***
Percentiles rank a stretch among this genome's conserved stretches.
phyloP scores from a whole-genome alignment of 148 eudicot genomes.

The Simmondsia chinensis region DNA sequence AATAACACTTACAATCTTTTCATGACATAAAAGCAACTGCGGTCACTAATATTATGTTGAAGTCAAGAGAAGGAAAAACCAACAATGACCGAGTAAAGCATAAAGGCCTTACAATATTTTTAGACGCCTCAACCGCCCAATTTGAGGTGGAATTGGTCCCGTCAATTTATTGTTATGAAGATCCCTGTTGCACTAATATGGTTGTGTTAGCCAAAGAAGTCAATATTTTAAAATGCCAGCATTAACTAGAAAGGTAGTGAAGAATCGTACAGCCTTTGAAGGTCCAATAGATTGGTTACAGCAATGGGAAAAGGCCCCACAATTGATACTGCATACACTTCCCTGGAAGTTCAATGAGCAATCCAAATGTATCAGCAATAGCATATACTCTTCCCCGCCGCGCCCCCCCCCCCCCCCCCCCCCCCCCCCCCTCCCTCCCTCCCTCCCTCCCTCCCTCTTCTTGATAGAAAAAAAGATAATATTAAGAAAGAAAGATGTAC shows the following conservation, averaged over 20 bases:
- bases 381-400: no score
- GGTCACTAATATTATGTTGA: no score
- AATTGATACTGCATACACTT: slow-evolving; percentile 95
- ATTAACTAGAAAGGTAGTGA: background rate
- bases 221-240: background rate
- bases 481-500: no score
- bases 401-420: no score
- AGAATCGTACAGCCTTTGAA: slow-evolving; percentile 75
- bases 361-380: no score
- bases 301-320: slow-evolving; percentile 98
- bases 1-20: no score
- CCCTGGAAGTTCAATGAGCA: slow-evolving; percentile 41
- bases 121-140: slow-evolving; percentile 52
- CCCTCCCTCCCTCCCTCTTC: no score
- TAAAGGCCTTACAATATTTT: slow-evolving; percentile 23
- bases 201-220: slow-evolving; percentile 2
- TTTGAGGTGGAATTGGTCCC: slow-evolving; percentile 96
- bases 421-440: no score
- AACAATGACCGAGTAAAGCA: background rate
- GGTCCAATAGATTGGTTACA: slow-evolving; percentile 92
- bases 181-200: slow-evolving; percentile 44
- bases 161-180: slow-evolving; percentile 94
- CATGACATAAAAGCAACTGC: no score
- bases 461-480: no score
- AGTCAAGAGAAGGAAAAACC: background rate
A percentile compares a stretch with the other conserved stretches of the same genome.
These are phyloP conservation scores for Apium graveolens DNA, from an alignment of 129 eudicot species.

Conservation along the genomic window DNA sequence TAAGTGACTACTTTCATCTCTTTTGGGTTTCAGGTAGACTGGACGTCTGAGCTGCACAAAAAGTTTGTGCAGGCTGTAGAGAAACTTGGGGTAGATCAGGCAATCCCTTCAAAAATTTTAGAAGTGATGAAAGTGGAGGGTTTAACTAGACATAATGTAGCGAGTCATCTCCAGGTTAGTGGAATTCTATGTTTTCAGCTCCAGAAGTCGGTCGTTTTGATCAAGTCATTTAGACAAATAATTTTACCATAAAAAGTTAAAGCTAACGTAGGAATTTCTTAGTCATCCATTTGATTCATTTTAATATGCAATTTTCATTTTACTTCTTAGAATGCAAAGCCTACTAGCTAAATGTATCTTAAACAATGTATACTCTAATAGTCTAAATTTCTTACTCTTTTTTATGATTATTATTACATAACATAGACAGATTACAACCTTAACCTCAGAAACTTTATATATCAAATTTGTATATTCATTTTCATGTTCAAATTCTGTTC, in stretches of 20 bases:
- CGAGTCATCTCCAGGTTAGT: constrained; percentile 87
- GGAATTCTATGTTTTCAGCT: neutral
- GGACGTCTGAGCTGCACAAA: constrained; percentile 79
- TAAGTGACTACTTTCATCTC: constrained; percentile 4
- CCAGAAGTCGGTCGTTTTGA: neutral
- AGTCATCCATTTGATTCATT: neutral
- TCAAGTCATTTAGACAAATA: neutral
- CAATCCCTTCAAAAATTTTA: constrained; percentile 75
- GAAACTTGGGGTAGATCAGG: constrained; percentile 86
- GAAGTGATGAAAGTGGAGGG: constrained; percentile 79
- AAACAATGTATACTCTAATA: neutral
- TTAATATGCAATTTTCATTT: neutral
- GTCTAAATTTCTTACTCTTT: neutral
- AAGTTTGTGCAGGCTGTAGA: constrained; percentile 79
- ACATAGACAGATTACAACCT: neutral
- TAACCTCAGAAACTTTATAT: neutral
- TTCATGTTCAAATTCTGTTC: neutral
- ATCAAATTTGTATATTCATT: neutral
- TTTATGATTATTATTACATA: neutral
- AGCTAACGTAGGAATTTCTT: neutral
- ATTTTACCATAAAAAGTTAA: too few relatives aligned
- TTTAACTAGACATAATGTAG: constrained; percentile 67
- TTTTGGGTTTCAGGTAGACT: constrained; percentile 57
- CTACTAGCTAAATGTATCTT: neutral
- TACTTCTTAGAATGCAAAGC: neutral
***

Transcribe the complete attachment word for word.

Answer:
Percentiles rank a stretch among this genome's conserved stretches.
phyloP scores from a whole-genome alignment of 148 eudicot genomes.

The Simmondsia chinensis region DNA sequence AATAACACTTACAATCTTTTCATGACATAAAAGCAACTGCGGTCACTAATATTATGTTGAAGTCAAGAGAAGGAAAAACCAACAATGACCGAGTAAAGCATAAAGGCCTTACAATATTTTTAGACGCCTCAACCGCCCAATTTGAGGTGGAATTGGTCCCGTCAATTTATTGTTATGAAGATCCCTGTTGCACTAATATGGTTGTGTTAGCCAAAGAAGTCAATATTTTAAAATGCCAGCATTAACTAGAAAGGTAGTGAAGAATCGTACAGCCTTTGAAGGTCCAATAGATTGGTTACAGCAATGGGAAAAGGCCCCACAATTGATACTGCATACACTTCCCTGGAAGTTCAATGAGCAATCCAAATGTATCAGCAATAGCATATACTCTTCCCCGCCGCGCCCCCCCCCCCCCCCCCCCCCCCCCCCCCTCCCTCCCTCCCTCCCTCCCTCCCTCTTCTTGATAGAAAAAAAGATAATATTAAGAAAGAAAGATGTAC shows the following conservation, averaged over 20 bases:
- bases 381-400: no score
- GGTCACTAATATTATGTTGA: no score
- AATTGATACTGCATACACTT: slow-evolving; percentile 95
- ATTAACTAGAAAGGTAGTGA: background rate
- bases 221-240: background rate
- bases 481-500: no score
- bases 401-420: no score
- AGAATCGTACAGCCTTTGAA: slow-evolving; percentile 75
- bases 361-380: no score
- bases 301-320: slow-evolving; percentile 98
- bases 1-20: no score
- CCCTGGAAGTTCAATGAGCA: slow-evolving; percentile 41
- bases 121-140: slow-evolving; percentile 52
- CCCTCCCTCCCTCCCTCTTC: no score
- TAAAGGCCTTACAATATTTT: slow-evolving; percentile 23
- bases 201-220: slow-evolving; percentile 2
- TTTGAGGTGGAATTGGTCCC: slow-evolving; percentile 96
- bases 421-440: no score
- AACAATGACCGAGTAAAGCA: background rate
- GGTCCAATAGATTGGTTACA: slow-evolving; percentile 92
- bases 181-200: slow-evolving; percentile 44
- bases 161-180: slow-evolving; percentile 94
- CATGACATAAAAGCAACTGC: no score
- bases 461-480: no score
- AGTCAAGAGAAGGAAAAACC: background rate
A percentile compares a stretch with the other conserved stretches of the same genome.
These are phyloP conservation scores for Apium graveolens DNA, from an alignment of 129 eudicot species.

Conservation along the genomic window DNA sequence TAAGTGACTACTTTCATCTCTTTTGGGTTTCAGGTAGACTGGACGTCTGAGCTGCACAAAAAGTTTGTGCAGGCTGTAGAGAAACTTGGGGTAGATCAGGCAATCCCTTCAAAAATTTTAGAAGTGATGAAAGTGGAGGGTTTAACTAGACATAATGTAGCGAGTCATCTCCAGGTTAGTGGAATTCTATGTTTTCAGCTCCAGAAGTCGGTCGTTTTGATCAAGTCATTTAGACAAATAATTTTACCATAAAAAGTTAAAGCTAACGTAGGAATTTCTTAGTCATCCATTTGATTCATTTTAATATGCAATTTTCATTTTACTTCTTAGAATGCAAAGCCTACTAGCTAAATGTATCTTAAACAATGTATACTCTAATAGTCTAAATTTCTTACTCTTTTTTATGATTATTATTACATAACATAGACAGATTACAACCTTAACCTCAGAAACTTTATATATCAAATTTGTATATTCATTTTCATGTTCAAATTCTGTTC, in stretches of 20 bases:
- CGAGTCATCTCCAGGTTAGT: constrained; percentile 87
- GGAATTCTATGTTTTCAGCT: neutral
- GGACGTCTGAGCTGCACAAA: constrained; percentile 79
- TAAGTGACTACTTTCATCTC: constrained; percentile 4
- CCAGAAGTCGGTCGTTTTGA: neutral
- AGTCATCCATTTGATTCATT: neutral
- TCAAGTCATTTAGACAAATA: neutral
- CAATCCCTTCAAAAATTTTA: constrained; percentile 75
- GAAACTTGGGGTAGATCAGG: constrained; percentile 86
- GAAGTGATGAAAGTGGAGGG: constrained; percentile 79
- AAACAATGTATACTCTAATA: neutral
- TTAATATGCAATTTTCATTT: neutral
- GTCTAAATTTCTTACTCTTT: neutral
- AAGTTTGTGCAGGCTGTAGA: constrained; percentile 79
- ACATAGACAGATTACAACCT: neutral
- TAACCTCAGAAACTTTATAT: neutral
- TTCATGTTCAAATTCTGTTC: neutral
- ATCAAATTTGTATATTCATT: neutral
- TTTATGATTATTATTACATA: neutral
- AGCTAACGTAGGAATTTCTT: neutral
- ATTTTACCATAAAAAGTTAA: too few relatives aligned
- TTTAACTAGACATAATGTAG: constrained; percentile 67
- TTTTGGGTTTCAGGTAGACT: constrained; percentile 57
- CTACTAGCTAAATGTATCTT: neutral
- TACTTCTTAGAATGCAAAGC: neutral